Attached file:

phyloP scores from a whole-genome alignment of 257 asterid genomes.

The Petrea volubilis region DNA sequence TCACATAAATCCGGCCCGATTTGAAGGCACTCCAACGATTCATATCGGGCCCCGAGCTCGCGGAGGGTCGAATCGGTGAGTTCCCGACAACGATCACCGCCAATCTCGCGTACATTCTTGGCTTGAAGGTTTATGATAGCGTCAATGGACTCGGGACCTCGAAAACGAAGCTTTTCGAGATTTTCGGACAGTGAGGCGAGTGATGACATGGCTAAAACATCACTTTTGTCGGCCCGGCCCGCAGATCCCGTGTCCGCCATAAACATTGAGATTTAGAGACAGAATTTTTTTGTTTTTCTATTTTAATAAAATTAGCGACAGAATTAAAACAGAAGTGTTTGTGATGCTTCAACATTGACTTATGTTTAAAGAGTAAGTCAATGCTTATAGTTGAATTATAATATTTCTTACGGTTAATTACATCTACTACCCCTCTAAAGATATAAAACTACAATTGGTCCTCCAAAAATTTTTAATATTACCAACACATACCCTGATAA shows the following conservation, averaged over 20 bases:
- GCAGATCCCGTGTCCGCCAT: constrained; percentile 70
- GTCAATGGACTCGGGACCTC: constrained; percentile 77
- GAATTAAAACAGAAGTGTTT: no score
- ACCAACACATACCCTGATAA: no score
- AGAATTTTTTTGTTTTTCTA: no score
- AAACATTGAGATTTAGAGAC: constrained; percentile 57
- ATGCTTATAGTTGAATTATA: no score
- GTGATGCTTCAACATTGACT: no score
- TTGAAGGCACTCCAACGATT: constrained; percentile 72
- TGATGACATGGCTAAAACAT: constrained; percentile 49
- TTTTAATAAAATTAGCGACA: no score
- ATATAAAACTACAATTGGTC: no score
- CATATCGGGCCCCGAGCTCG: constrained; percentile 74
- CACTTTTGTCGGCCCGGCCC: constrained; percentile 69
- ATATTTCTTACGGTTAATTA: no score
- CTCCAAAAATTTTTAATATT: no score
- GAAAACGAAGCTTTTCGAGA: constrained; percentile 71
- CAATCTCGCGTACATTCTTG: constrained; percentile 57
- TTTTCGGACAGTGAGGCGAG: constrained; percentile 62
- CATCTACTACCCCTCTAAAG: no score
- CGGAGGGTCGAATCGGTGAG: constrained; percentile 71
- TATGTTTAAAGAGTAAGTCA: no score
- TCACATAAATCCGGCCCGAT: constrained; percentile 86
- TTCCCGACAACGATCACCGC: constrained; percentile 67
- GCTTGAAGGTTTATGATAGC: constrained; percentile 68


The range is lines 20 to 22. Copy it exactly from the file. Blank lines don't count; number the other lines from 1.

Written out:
- CAATCTCGCGTACATTCTTG: constrained; percentile 57
- TTTTCGGACAGTGAGGCGAG: constrained; percentile 62
- CATCTACTACCCCTCTAAAG: no score